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Cajun accordion genius Nathan Abshire recording Pine Grove Blues, 1949Cajun accordion genius Nathan Abshire recording Pine Grove Blues, 1949.
Attribution: The Louisiana Endowment. Pine Grove Press.


The year is 1962. The Beatles release their first single for Parlophone, "Love Me Do". The Rolling Stones are still honing their craft in a cold & dirty flat, complete unknowns outside of the specialist blues clubs around London. Meanwhile, in a coastal town just 25 miles north of The Beatles home city of Liverpool, Rod Boyes of Pinegrove Leather enters this world. His first endurance test comes that winter, the coldest in England since 1740. Thankfully he made it through.

Fast forward 15 years, and Rod is already writing his own songs in his typical teenage bedroom. Like most kids, he started off strumming his way through the Beatles Songbook. The rest is a sequence of bands playing (vaguely in order) punk rock, bluegrass, Cajun, and western swing. Rod's current band, The 309s, plays a range of styles that became the roots of rock 'n' roll: Jump blues (the original R&B), swing jazz, country, boogie, honky-tonk, early rockabilly and a load of other stuff that can hardly be pigeonholed. The band's name comes from the Johnny Cash song "With The 309".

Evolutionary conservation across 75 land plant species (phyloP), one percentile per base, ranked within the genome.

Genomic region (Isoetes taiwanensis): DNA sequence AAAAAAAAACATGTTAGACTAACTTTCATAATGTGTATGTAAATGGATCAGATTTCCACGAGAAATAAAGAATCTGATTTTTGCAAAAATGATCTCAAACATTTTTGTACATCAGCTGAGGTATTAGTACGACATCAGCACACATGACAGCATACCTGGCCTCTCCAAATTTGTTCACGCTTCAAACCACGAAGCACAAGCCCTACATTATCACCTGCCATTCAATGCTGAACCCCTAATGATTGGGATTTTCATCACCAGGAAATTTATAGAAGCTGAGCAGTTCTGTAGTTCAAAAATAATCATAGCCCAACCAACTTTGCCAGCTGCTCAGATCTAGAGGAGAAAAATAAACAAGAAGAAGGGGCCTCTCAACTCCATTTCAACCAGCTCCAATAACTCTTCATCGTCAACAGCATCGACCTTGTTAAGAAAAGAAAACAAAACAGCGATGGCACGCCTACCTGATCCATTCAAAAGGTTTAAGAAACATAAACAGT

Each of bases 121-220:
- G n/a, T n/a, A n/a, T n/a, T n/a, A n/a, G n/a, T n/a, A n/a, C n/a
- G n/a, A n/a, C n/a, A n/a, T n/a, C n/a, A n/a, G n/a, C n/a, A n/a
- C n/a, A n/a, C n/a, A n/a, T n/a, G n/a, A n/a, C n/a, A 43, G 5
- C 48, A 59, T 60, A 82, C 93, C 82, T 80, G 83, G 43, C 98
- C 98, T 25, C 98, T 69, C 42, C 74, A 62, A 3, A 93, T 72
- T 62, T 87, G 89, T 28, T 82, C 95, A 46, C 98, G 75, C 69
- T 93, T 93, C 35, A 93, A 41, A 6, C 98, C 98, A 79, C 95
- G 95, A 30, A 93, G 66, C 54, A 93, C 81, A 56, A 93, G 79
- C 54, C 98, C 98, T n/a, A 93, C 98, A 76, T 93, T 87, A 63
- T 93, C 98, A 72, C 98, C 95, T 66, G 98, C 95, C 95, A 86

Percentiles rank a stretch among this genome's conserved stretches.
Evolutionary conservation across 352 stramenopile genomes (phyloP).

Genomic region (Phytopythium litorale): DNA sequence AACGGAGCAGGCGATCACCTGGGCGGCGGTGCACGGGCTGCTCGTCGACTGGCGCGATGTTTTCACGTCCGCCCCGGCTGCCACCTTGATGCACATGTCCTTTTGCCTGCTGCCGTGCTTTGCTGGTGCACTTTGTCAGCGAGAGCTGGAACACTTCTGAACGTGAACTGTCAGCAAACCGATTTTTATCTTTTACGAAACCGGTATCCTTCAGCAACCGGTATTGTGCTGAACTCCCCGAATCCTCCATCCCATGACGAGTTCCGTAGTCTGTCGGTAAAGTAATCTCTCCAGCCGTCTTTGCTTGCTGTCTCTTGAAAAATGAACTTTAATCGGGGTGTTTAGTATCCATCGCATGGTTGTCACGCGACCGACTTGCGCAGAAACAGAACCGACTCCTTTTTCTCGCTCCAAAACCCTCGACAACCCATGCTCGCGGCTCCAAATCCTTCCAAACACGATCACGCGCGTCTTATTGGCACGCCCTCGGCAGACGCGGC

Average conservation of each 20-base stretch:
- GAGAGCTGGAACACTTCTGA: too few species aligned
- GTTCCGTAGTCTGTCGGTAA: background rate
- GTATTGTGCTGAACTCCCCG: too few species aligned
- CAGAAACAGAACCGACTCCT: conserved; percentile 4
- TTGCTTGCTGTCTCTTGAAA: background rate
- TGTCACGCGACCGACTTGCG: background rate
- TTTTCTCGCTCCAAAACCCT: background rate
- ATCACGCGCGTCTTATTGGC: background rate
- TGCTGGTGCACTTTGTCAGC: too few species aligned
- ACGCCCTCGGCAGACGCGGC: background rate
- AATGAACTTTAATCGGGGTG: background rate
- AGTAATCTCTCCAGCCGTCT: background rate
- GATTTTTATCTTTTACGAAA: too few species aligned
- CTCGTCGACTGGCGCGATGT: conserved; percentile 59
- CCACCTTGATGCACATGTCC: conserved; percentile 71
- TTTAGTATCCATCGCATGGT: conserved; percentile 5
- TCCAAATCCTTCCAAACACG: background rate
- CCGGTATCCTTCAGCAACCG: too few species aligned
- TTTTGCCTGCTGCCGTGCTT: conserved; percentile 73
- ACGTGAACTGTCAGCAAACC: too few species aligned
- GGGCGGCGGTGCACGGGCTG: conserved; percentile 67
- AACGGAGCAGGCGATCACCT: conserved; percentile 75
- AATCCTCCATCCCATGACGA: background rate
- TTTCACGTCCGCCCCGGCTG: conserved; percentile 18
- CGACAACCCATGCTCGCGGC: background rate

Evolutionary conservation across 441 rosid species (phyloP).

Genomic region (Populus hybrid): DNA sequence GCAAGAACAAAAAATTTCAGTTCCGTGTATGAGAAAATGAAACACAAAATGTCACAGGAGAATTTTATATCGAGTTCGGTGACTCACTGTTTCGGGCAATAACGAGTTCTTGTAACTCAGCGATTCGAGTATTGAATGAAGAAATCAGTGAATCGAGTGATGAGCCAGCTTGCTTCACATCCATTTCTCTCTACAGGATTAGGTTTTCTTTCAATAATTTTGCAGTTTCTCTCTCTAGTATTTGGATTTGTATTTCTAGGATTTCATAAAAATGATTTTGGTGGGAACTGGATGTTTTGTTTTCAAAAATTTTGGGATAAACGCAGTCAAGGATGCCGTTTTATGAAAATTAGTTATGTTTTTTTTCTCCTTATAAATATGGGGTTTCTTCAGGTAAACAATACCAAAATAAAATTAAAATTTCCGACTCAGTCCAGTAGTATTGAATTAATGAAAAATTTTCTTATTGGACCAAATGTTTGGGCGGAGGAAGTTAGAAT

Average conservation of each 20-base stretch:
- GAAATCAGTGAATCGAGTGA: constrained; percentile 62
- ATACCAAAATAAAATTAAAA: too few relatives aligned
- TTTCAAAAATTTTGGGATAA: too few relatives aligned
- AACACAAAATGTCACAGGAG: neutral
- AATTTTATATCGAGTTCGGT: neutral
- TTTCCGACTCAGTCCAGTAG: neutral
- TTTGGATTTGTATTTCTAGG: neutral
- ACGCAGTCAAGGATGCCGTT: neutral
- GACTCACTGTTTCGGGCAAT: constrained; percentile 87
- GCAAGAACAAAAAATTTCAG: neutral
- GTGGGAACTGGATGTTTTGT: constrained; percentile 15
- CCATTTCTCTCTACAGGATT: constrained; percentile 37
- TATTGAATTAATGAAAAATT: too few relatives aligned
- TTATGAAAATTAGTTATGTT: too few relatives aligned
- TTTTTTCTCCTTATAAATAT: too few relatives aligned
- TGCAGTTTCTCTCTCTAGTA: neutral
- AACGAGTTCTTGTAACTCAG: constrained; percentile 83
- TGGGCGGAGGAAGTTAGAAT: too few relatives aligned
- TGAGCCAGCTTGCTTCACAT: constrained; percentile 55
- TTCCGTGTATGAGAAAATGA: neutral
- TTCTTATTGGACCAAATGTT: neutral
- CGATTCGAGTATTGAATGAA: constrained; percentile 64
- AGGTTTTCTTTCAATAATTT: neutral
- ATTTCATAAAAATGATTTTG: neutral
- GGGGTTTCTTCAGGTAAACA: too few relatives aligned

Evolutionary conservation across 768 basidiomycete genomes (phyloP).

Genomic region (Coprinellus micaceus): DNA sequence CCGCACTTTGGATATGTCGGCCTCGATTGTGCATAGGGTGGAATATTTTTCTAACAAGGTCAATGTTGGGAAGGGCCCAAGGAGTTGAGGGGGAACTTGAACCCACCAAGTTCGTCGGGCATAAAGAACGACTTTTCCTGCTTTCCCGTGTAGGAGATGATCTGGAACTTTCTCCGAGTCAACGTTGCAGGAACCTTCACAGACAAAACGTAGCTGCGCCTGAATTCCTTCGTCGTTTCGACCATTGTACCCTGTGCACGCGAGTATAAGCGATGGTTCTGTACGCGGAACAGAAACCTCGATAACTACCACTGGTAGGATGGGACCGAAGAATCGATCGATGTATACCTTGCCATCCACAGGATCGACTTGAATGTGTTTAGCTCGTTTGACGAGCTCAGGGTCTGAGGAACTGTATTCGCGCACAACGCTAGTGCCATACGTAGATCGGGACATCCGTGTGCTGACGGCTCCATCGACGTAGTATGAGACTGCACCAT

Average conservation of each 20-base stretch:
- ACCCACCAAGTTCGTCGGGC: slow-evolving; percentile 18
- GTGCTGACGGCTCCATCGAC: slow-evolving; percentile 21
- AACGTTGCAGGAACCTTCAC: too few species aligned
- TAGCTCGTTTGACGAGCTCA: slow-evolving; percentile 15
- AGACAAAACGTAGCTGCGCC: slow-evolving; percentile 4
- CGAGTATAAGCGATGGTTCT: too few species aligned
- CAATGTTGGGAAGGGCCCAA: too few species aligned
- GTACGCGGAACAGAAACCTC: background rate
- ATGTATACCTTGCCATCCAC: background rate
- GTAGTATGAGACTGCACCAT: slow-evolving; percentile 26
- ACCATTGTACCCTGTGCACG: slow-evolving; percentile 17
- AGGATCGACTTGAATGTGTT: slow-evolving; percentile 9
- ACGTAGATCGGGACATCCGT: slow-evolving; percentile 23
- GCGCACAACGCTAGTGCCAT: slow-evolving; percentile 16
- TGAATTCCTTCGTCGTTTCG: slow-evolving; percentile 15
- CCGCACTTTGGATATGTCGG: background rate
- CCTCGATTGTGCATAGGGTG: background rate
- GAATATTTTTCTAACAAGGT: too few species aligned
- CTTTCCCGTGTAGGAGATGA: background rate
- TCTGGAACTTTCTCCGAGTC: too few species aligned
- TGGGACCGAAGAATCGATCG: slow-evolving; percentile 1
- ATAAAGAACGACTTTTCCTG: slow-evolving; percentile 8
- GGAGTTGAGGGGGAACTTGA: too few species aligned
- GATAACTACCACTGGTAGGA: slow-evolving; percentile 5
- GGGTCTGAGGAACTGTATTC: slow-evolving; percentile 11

Rod Boyes of Pinegrove Leather (guitar) with his band The 309sRod Boyes (guitar) with his band The 309s


Since 2012, Rod has run Pinegrove Leather with his wife Lou. The Pinegrove name is taken from a favourite song Rod used to play whilst in a Cajun band, "Pine Grove Blues" by Nathan Abshire. The company's true beginnings start with a case for Rod’s harmonicas, made on the kitchen table using a vintage Zephyr sewing machine. It was rough, but attracted a lot of attention. From that, the idea of making more leather gear for musicians and instruments grew and grew.


The original harmonica case that seeded the creation of Pinegrove LeatherThe original harmonica case that seeded the creation of Pinegrove Leather

All the products in the Pinegrove collection are design originals. As a guitar and harmonica player himself, Pinegrove's designer Rod understands what other players need. Of course he has a whole bunch of music friends who want to try out his new designs. By the time a new case or strap has complete its design journey, there will be a good-sized box filled with rejected iterations. That's just the way it is.


The design process in action at Pinegrove LeatherThe design process in action